Monday, November 18, 2013

Portals

You'd been aware of portals in a subliminal way for the years of your reading into those old friends, the pulp magazines, where the imagination was led to consider fantastic worlds, enough like the present reality to be convincing, different enough to be at once alarming and provocative.

Not until you were in the university, pursuing story at all levels, did you venture into a necessary portal, which in effect helped you understand the importance of all portals.  The necessary portal was a course in Victorian Literature, which you had no real reason to dread, given your familiarity with the works of Charles Dickens, his sometime chum, Wilkie Collins, and that woebegone poet, Ernest Dowsen.  

Quite possibly, it was Tennyson who caused you to consider the Victorian portal a necessity rather than a desirable one.  Even though now, with a certain mood in place and a certain alcohol-related portal opened before you, you find yourself repeating one of your favorite of Tennyson's poems, Maude.  

Come into the garden, Maud, 
For the black bat, Night, has flown, 
Come into the garden, Maud, 
I am here at the gate alone; 
And the woodbine spices are wafted abroad, 

And the musk of the roses blown. 

Such an alcohol-related portal would of course take you back to Dowsen, particularly his most famous, Non Sum Qualis eram
Bonae sub Regno Cynarae.  

Last night, ah, yesternight, betwixt her lips and mine
There fell thy shadow, Cynara! Thy breath was shed
Upon my soul between the kisses and the wine;
And I was desolate and sick of an old passion,
Yea, I was desolate and bowed my head:
I have been faithful to thee, Cynara! in my fashion.
All night upon mine heart I felt her warm heart beat,
Night-long within mine arms in love and sleep she lay;
Surely the kisses of her bought red mouth were sweet;
But I was desolate and sick of an old passion,
When I awoke and found the dawn was grey:
I have been faithful to thee, Cynara! in my fashion.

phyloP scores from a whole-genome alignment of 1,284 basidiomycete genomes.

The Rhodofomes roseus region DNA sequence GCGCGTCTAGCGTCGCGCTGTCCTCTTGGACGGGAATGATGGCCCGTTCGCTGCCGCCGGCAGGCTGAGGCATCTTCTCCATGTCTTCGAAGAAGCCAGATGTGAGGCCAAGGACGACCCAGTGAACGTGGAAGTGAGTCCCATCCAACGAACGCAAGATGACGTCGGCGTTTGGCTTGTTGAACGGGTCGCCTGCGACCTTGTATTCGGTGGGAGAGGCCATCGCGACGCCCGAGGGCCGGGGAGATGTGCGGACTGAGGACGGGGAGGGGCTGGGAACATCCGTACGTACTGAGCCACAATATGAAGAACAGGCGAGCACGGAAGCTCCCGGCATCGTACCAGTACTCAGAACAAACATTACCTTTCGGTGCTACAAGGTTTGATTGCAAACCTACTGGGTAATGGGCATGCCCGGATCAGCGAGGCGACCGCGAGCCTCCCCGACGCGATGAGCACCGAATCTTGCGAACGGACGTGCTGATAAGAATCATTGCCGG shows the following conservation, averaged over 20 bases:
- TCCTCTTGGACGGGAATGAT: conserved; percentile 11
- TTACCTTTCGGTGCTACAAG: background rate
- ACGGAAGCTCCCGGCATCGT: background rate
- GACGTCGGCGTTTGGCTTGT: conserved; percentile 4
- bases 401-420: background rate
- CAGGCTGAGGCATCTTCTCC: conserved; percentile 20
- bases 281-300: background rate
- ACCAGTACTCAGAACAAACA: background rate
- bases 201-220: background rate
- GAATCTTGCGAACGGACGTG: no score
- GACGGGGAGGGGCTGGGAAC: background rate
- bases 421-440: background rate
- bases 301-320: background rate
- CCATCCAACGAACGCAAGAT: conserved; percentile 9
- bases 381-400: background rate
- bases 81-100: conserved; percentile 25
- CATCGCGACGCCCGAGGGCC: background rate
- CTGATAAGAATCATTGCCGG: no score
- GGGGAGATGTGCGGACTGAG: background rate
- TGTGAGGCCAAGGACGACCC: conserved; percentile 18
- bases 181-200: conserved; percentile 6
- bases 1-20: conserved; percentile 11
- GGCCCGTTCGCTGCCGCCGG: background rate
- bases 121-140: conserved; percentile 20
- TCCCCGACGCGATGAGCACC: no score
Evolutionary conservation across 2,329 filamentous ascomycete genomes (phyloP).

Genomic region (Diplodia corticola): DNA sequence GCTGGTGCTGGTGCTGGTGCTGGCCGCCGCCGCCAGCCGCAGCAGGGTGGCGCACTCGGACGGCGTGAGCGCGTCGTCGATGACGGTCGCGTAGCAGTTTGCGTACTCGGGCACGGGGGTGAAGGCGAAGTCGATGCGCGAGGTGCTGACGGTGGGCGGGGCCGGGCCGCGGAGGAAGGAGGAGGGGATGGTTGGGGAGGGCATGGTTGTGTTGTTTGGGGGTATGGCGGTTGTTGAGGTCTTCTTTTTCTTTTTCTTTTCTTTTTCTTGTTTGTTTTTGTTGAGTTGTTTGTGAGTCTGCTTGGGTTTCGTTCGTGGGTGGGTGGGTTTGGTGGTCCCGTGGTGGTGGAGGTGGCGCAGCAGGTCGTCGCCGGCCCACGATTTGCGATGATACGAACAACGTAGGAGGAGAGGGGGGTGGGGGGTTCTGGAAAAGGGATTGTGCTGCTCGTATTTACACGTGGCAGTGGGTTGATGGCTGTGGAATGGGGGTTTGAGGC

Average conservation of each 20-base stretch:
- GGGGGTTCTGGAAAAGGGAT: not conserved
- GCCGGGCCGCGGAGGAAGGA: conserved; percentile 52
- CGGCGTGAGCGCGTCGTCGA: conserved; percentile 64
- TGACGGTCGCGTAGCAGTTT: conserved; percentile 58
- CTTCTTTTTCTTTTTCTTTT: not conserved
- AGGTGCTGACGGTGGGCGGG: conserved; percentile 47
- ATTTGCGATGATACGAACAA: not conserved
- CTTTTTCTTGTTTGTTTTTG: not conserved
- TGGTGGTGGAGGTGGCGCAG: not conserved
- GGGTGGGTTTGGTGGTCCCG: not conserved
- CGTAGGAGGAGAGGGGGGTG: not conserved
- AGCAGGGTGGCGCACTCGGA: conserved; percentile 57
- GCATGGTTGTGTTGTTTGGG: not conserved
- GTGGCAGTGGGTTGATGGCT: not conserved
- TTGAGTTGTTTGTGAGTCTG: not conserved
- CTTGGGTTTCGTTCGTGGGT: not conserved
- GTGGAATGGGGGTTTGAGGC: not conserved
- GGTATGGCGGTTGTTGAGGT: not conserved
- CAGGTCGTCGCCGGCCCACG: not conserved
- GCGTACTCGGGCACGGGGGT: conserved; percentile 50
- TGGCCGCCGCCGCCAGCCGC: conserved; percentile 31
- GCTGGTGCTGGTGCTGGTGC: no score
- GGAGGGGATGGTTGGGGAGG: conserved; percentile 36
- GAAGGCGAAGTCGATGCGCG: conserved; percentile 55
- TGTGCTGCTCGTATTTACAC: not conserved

I have forgot much, Cynara! Gone with the wind,
Flung roses, roses riotously with the throng,
Dancing, to put thy pale, lost lilies out of mind;
But I was desolate and sick of an old passion,
Yea, all the time, because the dance was long:
I have been faithful to thee, Cynara! in my fashion.
I cried for madder music and for stronger wine,
But when the feast is finished and the lamps expire,
Then falls thy shadow, Cynara! The night is thine;
And I am desolate and sick of an old passion,
Yea, hungry for the lips of my desire:

I have been faithful to thee, Cynara! in my fashion.

A 23-year-old Dowsen took the title from Horace's Book of Odes, and built an imagistic tribute to the daughter of a Polish restaurateur.  Was her age at the time a sign of his admiration for the American poet, Poe, he admired?  Adele was perhaps twelve or thirteen.  Such melancholy and imagery touched you at the time.  Within months of discovering the poem, from an English actor, you were able to link it to at least two Diane's and one Lois, each of whom, you were sure, broke your heart beyond replacement.

There are far more stanzas to Maude;  Tennyson was not a minimalist.  Perhaps it was falling into the portal of required curriculum in high school, where his long, Arthurian epic, Idylls of the King, was thought to be a cultural tool you needed.  You quite liked the Middle-English revel, Sir Gawain and the Green Knight, so it was not King Arthur and his lot.  And Malory's Le Morte d'Arthur was an agreeable portal, so you'd probably reckoned all along that Tennyson was the problem with Victorian literature.